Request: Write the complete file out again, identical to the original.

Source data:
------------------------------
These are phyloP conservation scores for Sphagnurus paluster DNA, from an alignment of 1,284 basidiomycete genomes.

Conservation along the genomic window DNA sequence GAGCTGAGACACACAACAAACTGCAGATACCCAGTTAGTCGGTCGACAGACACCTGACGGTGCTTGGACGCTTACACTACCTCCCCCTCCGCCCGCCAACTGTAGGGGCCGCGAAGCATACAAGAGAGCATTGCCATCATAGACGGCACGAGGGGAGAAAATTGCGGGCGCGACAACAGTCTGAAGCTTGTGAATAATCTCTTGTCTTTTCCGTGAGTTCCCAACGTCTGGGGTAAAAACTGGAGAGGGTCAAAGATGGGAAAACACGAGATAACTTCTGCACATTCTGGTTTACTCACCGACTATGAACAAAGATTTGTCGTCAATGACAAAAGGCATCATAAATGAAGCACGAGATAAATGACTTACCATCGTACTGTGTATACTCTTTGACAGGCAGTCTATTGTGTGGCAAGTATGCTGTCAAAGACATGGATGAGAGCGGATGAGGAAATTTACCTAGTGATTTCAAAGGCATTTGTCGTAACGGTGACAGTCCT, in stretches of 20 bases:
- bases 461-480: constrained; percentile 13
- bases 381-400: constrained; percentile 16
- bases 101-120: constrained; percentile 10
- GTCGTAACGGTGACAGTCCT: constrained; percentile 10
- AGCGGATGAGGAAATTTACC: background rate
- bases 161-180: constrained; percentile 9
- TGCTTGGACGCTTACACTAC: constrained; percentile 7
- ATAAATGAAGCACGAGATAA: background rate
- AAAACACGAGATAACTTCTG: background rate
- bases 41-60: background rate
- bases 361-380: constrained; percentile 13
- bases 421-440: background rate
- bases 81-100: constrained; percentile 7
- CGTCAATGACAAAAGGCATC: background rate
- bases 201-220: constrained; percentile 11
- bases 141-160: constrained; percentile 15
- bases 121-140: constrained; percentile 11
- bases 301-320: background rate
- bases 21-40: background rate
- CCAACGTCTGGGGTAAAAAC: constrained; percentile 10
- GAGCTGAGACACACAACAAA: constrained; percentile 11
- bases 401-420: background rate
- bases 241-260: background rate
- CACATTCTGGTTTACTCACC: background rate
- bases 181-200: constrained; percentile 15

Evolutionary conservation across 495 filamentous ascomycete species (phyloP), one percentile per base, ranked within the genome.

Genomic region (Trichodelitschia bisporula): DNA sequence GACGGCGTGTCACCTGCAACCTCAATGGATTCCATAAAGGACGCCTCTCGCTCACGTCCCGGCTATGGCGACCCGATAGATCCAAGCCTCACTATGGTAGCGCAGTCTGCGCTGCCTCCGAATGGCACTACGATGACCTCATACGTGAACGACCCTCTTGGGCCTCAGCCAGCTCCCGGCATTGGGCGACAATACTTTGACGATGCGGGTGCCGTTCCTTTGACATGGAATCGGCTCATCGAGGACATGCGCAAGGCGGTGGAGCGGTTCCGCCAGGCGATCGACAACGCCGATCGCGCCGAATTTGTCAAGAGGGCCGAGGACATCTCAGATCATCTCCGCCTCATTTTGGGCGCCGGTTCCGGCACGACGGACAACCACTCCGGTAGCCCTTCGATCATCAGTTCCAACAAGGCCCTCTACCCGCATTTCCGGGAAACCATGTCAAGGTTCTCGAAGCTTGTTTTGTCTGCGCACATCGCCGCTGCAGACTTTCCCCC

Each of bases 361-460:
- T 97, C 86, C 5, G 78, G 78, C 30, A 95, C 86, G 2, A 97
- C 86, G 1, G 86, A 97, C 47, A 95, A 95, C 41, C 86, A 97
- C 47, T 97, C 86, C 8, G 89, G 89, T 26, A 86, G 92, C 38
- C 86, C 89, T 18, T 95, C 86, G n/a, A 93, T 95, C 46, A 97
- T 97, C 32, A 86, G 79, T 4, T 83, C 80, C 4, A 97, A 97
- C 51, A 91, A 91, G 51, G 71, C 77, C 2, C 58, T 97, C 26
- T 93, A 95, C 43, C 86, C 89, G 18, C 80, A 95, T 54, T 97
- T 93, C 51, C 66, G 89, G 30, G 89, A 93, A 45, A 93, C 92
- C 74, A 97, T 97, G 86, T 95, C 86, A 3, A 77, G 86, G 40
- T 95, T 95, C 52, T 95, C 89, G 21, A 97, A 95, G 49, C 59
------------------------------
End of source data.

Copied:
These are phyloP conservation scores for Sphagnurus paluster DNA, from an alignment of 1,284 basidiomycete genomes.

Conservation along the genomic window DNA sequence GAGCTGAGACACACAACAAACTGCAGATACCCAGTTAGTCGGTCGACAGACACCTGACGGTGCTTGGACGCTTACACTACCTCCCCCTCCGCCCGCCAACTGTAGGGGCCGCGAAGCATACAAGAGAGCATTGCCATCATAGACGGCACGAGGGGAGAAAATTGCGGGCGCGACAACAGTCTGAAGCTTGTGAATAATCTCTTGTCTTTTCCGTGAGTTCCCAACGTCTGGGGTAAAAACTGGAGAGGGTCAAAGATGGGAAAACACGAGATAACTTCTGCACATTCTGGTTTACTCACCGACTATGAACAAAGATTTGTCGTCAATGACAAAAGGCATCATAAATGAAGCACGAGATAAATGACTTACCATCGTACTGTGTATACTCTTTGACAGGCAGTCTATTGTGTGGCAAGTATGCTGTCAAAGACATGGATGAGAGCGGATGAGGAAATTTACCTAGTGATTTCAAAGGCATTTGTCGTAACGGTGACAGTCCT, in stretches of 20 bases:
- bases 461-480: constrained; percentile 13
- bases 381-400: constrained; percentile 16
- bases 101-120: constrained; percentile 10
- GTCGTAACGGTGACAGTCCT: constrained; percentile 10
- AGCGGATGAGGAAATTTACC: background rate
- bases 161-180: constrained; percentile 9
- TGCTTGGACGCTTACACTAC: constrained; percentile 7
- ATAAATGAAGCACGAGATAA: background rate
- AAAACACGAGATAACTTCTG: background rate
- bases 41-60: background rate
- bases 361-380: constrained; percentile 13
- bases 421-440: background rate
- bases 81-100: constrained; percentile 7
- CGTCAATGACAAAAGGCATC: background rate
- bases 201-220: constrained; percentile 11
- bases 141-160: constrained; percentile 15
- bases 121-140: constrained; percentile 11
- bases 301-320: background rate
- bases 21-40: background rate
- CCAACGTCTGGGGTAAAAAC: constrained; percentile 10
- GAGCTGAGACACACAACAAA: constrained; percentile 11
- bases 401-420: background rate
- bases 241-260: background rate
- CACATTCTGGTTTACTCACC: background rate
- bases 181-200: constrained; percentile 15

Evolutionary conservation across 495 filamentous ascomycete species (phyloP), one percentile per base, ranked within the genome.

Genomic region (Trichodelitschia bisporula): DNA sequence GACGGCGTGTCACCTGCAACCTCAATGGATTCCATAAAGGACGCCTCTCGCTCACGTCCCGGCTATGGCGACCCGATAGATCCAAGCCTCACTATGGTAGCGCAGTCTGCGCTGCCTCCGAATGGCACTACGATGACCTCATACGTGAACGACCCTCTTGGGCCTCAGCCAGCTCCCGGCATTGGGCGACAATACTTTGACGATGCGGGTGCCGTTCCTTTGACATGGAATCGGCTCATCGAGGACATGCGCAAGGCGGTGGAGCGGTTCCGCCAGGCGATCGACAACGCCGATCGCGCCGAATTTGTCAAGAGGGCCGAGGACATCTCAGATCATCTCCGCCTCATTTTGGGCGCCGGTTCCGGCACGACGGACAACCACTCCGGTAGCCCTTCGATCATCAGTTCCAACAAGGCCCTCTACCCGCATTTCCGGGAAACCATGTCAAGGTTCTCGAAGCTTGTTTTGTCTGCGCACATCGCCGCTGCAGACTTTCCCCC

Each of bases 361-460:
- T 97, C 86, C 5, G 78, G 78, C 30, A 95, C 86, G 2, A 97
- C 86, G 1, G 86, A 97, C 47, A 95, A 95, C 41, C 86, A 97
- C 47, T 97, C 86, C 8, G 89, G 89, T 26, A 86, G 92, C 38
- C 86, C 89, T 18, T 95, C 86, G n/a, A 93, T 95, C 46, A 97
- T 97, C 32, A 86, G 79, T 4, T 83, C 80, C 4, A 97, A 97
- C 51, A 91, A 91, G 51, G 71, C 77, C 2, C 58, T 97, C 26
- T 93, A 95, C 43, C 86, C 89, G 18, C 80, A 95, T 54, T 97
- T 93, C 51, C 66, G 89, G 30, G 89, A 93, A 45, A 93, C 92
- C 74, A 97, T 97, G 86, T 95, C 86, A 3, A 77, G 86, G 40
- T 95, T 95, C 52, T 95, C 89, G 21, A 97, A 95, G 49, C 59